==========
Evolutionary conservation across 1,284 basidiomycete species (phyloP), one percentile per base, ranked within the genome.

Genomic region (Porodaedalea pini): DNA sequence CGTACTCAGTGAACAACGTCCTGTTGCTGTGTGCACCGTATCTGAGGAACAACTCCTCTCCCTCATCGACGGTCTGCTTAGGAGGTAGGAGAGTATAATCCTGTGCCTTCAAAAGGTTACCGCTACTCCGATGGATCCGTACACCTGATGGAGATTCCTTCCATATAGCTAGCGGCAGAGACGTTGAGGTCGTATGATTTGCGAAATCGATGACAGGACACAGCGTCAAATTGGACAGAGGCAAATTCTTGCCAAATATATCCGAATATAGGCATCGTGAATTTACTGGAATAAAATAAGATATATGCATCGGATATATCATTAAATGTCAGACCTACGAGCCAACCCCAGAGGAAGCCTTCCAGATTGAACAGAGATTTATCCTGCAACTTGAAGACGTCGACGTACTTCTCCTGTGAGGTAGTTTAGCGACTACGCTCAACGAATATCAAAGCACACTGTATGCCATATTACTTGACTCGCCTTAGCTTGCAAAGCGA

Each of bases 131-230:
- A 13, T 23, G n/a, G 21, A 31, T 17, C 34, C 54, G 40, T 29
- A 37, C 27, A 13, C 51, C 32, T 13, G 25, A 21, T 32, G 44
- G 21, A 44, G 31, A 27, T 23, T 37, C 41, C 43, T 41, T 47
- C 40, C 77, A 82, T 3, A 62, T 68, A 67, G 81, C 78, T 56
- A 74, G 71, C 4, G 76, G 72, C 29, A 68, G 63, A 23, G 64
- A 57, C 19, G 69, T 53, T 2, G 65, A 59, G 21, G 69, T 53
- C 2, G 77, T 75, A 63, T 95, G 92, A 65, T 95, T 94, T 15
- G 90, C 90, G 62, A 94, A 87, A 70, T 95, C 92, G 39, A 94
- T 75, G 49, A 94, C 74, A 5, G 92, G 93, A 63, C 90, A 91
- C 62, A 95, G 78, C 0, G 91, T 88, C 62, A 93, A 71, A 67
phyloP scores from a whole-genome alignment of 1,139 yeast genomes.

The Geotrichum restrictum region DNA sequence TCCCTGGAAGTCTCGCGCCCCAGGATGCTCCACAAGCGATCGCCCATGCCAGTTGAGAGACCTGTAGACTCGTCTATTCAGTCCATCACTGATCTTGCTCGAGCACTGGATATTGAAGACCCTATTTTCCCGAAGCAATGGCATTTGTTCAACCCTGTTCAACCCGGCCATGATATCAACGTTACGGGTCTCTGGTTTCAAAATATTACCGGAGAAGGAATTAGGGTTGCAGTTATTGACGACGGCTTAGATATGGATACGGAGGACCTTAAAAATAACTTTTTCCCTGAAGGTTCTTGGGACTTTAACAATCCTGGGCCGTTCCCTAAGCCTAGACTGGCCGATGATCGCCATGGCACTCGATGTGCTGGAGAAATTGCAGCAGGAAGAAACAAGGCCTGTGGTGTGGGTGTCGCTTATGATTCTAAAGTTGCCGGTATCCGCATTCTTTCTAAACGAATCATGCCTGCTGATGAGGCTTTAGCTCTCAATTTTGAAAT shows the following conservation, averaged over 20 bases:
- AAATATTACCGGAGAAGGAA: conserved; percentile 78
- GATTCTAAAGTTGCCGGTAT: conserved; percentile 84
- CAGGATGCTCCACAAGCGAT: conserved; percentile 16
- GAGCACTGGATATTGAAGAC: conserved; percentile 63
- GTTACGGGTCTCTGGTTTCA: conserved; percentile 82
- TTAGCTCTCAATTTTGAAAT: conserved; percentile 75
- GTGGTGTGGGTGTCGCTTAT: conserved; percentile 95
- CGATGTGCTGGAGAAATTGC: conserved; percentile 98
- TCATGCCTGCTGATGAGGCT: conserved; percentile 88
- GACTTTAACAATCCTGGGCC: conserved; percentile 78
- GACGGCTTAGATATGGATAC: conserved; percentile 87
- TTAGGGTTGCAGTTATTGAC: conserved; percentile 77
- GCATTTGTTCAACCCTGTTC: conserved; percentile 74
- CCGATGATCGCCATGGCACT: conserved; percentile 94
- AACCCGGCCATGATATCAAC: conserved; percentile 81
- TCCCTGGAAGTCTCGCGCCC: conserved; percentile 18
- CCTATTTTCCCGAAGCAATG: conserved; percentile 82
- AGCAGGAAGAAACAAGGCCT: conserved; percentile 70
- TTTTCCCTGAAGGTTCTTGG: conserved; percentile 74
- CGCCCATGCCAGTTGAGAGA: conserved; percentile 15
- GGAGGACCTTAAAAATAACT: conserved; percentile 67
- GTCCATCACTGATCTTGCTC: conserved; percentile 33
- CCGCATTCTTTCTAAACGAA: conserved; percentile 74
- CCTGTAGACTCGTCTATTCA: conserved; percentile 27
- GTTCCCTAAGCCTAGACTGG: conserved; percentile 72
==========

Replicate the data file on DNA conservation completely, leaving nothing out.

Evolutionary conservation across 1,284 basidiomycete species (phyloP), one percentile per base, ranked within the genome.

Genomic region (Porodaedalea pini): DNA sequence CGTACTCAGTGAACAACGTCCTGTTGCTGTGTGCACCGTATCTGAGGAACAACTCCTCTCCCTCATCGACGGTCTGCTTAGGAGGTAGGAGAGTATAATCCTGTGCCTTCAAAAGGTTACCGCTACTCCGATGGATCCGTACACCTGATGGAGATTCCTTCCATATAGCTAGCGGCAGAGACGTTGAGGTCGTATGATTTGCGAAATCGATGACAGGACACAGCGTCAAATTGGACAGAGGCAAATTCTTGCCAAATATATCCGAATATAGGCATCGTGAATTTACTGGAATAAAATAAGATATATGCATCGGATATATCATTAAATGTCAGACCTACGAGCCAACCCCAGAGGAAGCCTTCCAGATTGAACAGAGATTTATCCTGCAACTTGAAGACGTCGACGTACTTCTCCTGTGAGGTAGTTTAGCGACTACGCTCAACGAATATCAAAGCACACTGTATGCCATATTACTTGACTCGCCTTAGCTTGCAAAGCGA

Each of bases 131-230:
- A 13, T 23, G n/a, G 21, A 31, T 17, C 34, C 54, G 40, T 29
- A 37, C 27, A 13, C 51, C 32, T 13, G 25, A 21, T 32, G 44
- G 21, A 44, G 31, A 27, T 23, T 37, C 41, C 43, T 41, T 47
- C 40, C 77, A 82, T 3, A 62, T 68, A 67, G 81, C 78, T 56
- A 74, G 71, C 4, G 76, G 72, C 29, A 68, G 63, A 23, G 64
- A 57, C 19, G 69, T 53, T 2, G 65, A 59, G 21, G 69, T 53
- C 2, G 77, T 75, A 63, T 95, G 92, A 65, T 95, T 94, T 15
- G 90, C 90, G 62, A 94, A 87, A 70, T 95, C 92, G 39, A 94
- T 75, G 49, A 94, C 74, A 5, G 92, G 93, A 63, C 90, A 91
- C 62, A 95, G 78, C 0, G 91, T 88, C 62, A 93, A 71, A 67
phyloP scores from a whole-genome alignment of 1,139 yeast genomes.

The Geotrichum restrictum region DNA sequence TCCCTGGAAGTCTCGCGCCCCAGGATGCTCCACAAGCGATCGCCCATGCCAGTTGAGAGACCTGTAGACTCGTCTATTCAGTCCATCACTGATCTTGCTCGAGCACTGGATATTGAAGACCCTATTTTCCCGAAGCAATGGCATTTGTTCAACCCTGTTCAACCCGGCCATGATATCAACGTTACGGGTCTCTGGTTTCAAAATATTACCGGAGAAGGAATTAGGGTTGCAGTTATTGACGACGGCTTAGATATGGATACGGAGGACCTTAAAAATAACTTTTTCCCTGAAGGTTCTTGGGACTTTAACAATCCTGGGCCGTTCCCTAAGCCTAGACTGGCCGATGATCGCCATGGCACTCGATGTGCTGGAGAAATTGCAGCAGGAAGAAACAAGGCCTGTGGTGTGGGTGTCGCTTATGATTCTAAAGTTGCCGGTATCCGCATTCTTTCTAAACGAATCATGCCTGCTGATGAGGCTTTAGCTCTCAATTTTGAAAT shows the following conservation, averaged over 20 bases:
- AAATATTACCGGAGAAGGAA: conserved; percentile 78
- GATTCTAAAGTTGCCGGTAT: conserved; percentile 84
- CAGGATGCTCCACAAGCGAT: conserved; percentile 16
- GAGCACTGGATATTGAAGAC: conserved; percentile 63
- GTTACGGGTCTCTGGTTTCA: conserved; percentile 82
- TTAGCTCTCAATTTTGAAAT: conserved; percentile 75
- GTGGTGTGGGTGTCGCTTAT: conserved; percentile 95
- CGATGTGCTGGAGAAATTGC: conserved; percentile 98
- TCATGCCTGCTGATGAGGCT: conserved; percentile 88
- GACTTTAACAATCCTGGGCC: conserved; percentile 78
- GACGGCTTAGATATGGATAC: conserved; percentile 87
- TTAGGGTTGCAGTTATTGAC: conserved; percentile 77
- GCATTTGTTCAACCCTGTTC: conserved; percentile 74
- CCGATGATCGCCATGGCACT: conserved; percentile 94
- AACCCGGCCATGATATCAAC: conserved; percentile 81
- TCCCTGGAAGTCTCGCGCCC: conserved; percentile 18
- CCTATTTTCCCGAAGCAATG: conserved; percentile 82
- AGCAGGAAGAAACAAGGCCT: conserved; percentile 70
- TTTTCCCTGAAGGTTCTTGG: conserved; percentile 74
- CGCCCATGCCAGTTGAGAGA: conserved; percentile 15
- GGAGGACCTTAAAAATAACT: conserved; percentile 67
- GTCCATCACTGATCTTGCTC: conserved; percentile 33
- CCGCATTCTTTCTAAACGAA: conserved; percentile 74
- CCTGTAGACTCGTCTATTCA: conserved; percentile 27
- GTTCCCTAAGCCTAGACTGG: conserved; percentile 72